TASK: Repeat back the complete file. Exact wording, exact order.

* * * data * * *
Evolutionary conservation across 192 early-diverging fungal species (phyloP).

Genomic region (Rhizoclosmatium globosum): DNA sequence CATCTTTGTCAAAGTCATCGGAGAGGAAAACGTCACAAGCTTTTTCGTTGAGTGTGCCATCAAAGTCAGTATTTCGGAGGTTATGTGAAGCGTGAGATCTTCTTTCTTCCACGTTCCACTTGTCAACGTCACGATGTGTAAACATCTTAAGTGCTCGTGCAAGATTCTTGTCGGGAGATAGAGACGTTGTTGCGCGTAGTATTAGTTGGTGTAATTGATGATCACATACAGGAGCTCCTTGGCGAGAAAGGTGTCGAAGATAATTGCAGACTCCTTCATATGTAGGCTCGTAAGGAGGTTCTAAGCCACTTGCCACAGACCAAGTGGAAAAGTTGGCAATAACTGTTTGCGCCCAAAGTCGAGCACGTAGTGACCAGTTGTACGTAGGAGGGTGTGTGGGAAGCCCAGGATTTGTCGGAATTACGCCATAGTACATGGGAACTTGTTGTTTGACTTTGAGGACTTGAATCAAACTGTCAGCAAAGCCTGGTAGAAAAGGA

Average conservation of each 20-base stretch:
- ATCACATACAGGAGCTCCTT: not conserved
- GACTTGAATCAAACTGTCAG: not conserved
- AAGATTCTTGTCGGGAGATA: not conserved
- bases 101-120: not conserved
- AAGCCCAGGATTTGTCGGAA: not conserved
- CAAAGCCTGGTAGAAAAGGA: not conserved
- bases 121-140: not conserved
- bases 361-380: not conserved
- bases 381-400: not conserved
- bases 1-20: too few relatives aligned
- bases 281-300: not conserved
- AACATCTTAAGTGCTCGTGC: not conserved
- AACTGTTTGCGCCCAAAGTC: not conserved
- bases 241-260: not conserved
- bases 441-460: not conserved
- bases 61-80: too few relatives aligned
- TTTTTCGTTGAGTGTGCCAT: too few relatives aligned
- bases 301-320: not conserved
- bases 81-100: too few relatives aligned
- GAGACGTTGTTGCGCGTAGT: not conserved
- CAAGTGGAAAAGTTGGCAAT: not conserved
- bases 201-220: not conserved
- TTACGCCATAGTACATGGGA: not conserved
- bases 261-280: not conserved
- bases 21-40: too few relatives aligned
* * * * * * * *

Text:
Evolutionary conservation across 192 early-diverging fungal species (phyloP).

Genomic region (Rhizoclosmatium globosum): DNA sequence CATCTTTGTCAAAGTCATCGGAGAGGAAAACGTCACAAGCTTTTTCGTTGAGTGTGCCATCAAAGTCAGTATTTCGGAGGTTATGTGAAGCGTGAGATCTTCTTTCTTCCACGTTCCACTTGTCAACGTCACGATGTGTAAACATCTTAAGTGCTCGTGCAAGATTCTTGTCGGGAGATAGAGACGTTGTTGCGCGTAGTATTAGTTGGTGTAATTGATGATCACATACAGGAGCTCCTTGGCGAGAAAGGTGTCGAAGATAATTGCAGACTCCTTCATATGTAGGCTCGTAAGGAGGTTCTAAGCCACTTGCCACAGACCAAGTGGAAAAGTTGGCAATAACTGTTTGCGCCCAAAGTCGAGCACGTAGTGACCAGTTGTACGTAGGAGGGTGTGTGGGAAGCCCAGGATTTGTCGGAATTACGCCATAGTACATGGGAACTTGTTGTTTGACTTTGAGGACTTGAATCAAACTGTCAGCAAAGCCTGGTAGAAAAGGA

Average conservation of each 20-base stretch:
- ATCACATACAGGAGCTCCTT: not conserved
- GACTTGAATCAAACTGTCAG: not conserved
- AAGATTCTTGTCGGGAGATA: not conserved
- bases 101-120: not conserved
- AAGCCCAGGATTTGTCGGAA: not conserved
- CAAAGCCTGGTAGAAAAGGA: not conserved
- bases 121-140: not conserved
- bases 361-380: not conserved
- bases 381-400: not conserved
- bases 1-20: too few relatives aligned
- bases 281-300: not conserved
- AACATCTTAAGTGCTCGTGC: not conserved
- AACTGTTTGCGCCCAAAGTC: not conserved
- bases 241-260: not conserved
- bases 441-460: not conserved
- bases 61-80: too few relatives aligned
- TTTTTCGTTGAGTGTGCCAT: too few relatives aligned
- bases 301-320: not conserved
- bases 81-100: too few relatives aligned
- GAGACGTTGTTGCGCGTAGT: not conserved
- CAAGTGGAAAAGTTGGCAAT: not conserved
- bases 201-220: not conserved
- TTACGCCATAGTACATGGGA: not conserved
- bases 261-280: not conserved
- bases 21-40: too few relatives aligned